Rotary International District 3220 (Sri Lanka and Maldives) has embarked on a humanitarian mission to assist children with Congenital Heart Disease (CHD) to gain access to critical open-heart surgery without compromising on the quality of medical care through a project tilted ‘Save A Little Heart’.
The Rotary Club of Colombo West which initiated the ‘Save A Little Heart” Project in 2017 has already organised over 70 such surgeries on children and is committed towards assisting underprivileged children with congenital heart defects undergo lifesaving treatment.
Congenital heart defects are very common and usually detected at birth, starting with the regular hole in the heart to Tetralogy of Fallot (TOF) which is a combination of four congenital abnormalities and can have a significant impact on the health of the child. TOF may also be associated with Down syndrome.
In Sri Lanka around 2,000-2,500 children are born every year with congenital heart defects, with around 1,400-1,600 of them needing open heart surgery. With timely and proper treatment using modern diagnostic, interventional and surgical techniques over 90% of these congenital heart defects can be effectively treated, allowing children to reach adulthood without further complications.
The only stumbling block faced by many Sri Lankan families faced with this issue is the lack of funds, for a timely operation, with the cost of the surgeries varying between Rs. 550,000 to Rs. 1.2 million depending on the severity of the problem.
It is to fill this much need void, that the Rotary District Sri Lanka has stepped in to support and enable children faced with such a situation to have the surgeries they need performed locally, or in the case of children with the more complicated Tetralogy of Fallot, to be sent to India for the surgical procedure.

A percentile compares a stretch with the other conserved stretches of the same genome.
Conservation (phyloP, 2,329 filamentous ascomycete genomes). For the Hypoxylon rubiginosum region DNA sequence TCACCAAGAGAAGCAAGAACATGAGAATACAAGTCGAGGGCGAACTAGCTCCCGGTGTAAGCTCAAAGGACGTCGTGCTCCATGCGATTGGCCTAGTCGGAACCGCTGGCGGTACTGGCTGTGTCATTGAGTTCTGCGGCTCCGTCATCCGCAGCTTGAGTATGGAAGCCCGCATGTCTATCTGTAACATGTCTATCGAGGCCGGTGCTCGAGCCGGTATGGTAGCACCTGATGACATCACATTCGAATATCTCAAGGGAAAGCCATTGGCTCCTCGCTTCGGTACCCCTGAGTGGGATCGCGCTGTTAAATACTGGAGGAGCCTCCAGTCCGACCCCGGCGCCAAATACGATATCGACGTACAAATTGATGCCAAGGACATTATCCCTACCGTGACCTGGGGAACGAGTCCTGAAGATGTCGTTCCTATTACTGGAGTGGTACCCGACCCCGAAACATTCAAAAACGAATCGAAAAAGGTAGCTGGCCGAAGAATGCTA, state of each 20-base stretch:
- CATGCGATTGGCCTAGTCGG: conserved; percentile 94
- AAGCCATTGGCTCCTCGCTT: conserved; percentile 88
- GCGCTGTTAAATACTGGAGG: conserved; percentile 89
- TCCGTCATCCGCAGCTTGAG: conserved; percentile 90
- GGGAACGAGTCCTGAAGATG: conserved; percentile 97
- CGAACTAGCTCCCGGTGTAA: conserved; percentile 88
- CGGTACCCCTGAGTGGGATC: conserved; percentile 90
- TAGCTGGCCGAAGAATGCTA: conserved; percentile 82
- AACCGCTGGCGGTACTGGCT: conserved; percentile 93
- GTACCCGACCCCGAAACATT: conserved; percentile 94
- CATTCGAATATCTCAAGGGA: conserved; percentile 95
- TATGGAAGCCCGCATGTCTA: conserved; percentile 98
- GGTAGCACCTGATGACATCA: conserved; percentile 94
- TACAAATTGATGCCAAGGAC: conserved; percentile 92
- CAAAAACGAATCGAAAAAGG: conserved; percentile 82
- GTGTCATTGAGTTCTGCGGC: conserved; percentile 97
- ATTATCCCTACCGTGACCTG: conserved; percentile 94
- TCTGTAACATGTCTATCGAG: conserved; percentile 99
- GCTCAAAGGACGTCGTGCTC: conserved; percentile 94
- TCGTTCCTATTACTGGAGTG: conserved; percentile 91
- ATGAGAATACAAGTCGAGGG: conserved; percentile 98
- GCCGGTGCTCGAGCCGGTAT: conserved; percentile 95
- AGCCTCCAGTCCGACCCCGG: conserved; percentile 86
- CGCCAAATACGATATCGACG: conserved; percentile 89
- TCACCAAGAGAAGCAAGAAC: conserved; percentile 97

In addition to the cost of the operation, Rotary Sri Lanka will also assist in sponsoring the expenses towards the costs of travel, hospitalisation, surgery and accommodation for the child plus one parent for a stay of 15-21 days in India.
The children to benefit from these surgeries are chosen from a ‘waiting list’ from the Lady Ridgeway Hospital (LRH) after due endorsement from the consultant medical team at the hospital. So far, 72 such children have benefited through Rotary Sri Lanka during the last year. The target for the Rotary year 2019-2020 is to assist around 300 beneficiaries with the required operations.
Disease prevention and treatment is one of the key focus areas of Rotary International and Rotary in Sri Lanka has had a long history of working closely with the health sector for the benefit of the community. Key projects spearheaded by Rotary Sri Lanka has ranged from the Polio Plus campaign (which is part of Rotary’s global initiative), the setting up of Association for Prevention of Tuberculosis (CNAPT) and the cancer society.
Other value-driven projects constitute of setting up of the Sri Lanka Anti-Narcotics Association (SLANA), the Mahamodera Maternity Hospital, the first Human Heart Valve Tissue Bank in Sri Lanka at LRH, and the Cancer Prevention and Early Detection Project.
“This initiative is another such venture in our commitment and vision of supporting and facilitating the country’s healthcare needs towards a healthier and disease-free nation,” stated District Governor for Sri Lanka Sebastian Karunakaran.
Rotary brings together a global network of volunteers dedicated to tackling the world’s most pressing humanitarian challenges. Rotary connects 1.2 million members of more than 35,000 Rotary clubs in over 200 countries and regions who carry out work to improve lives at both the local and international levels.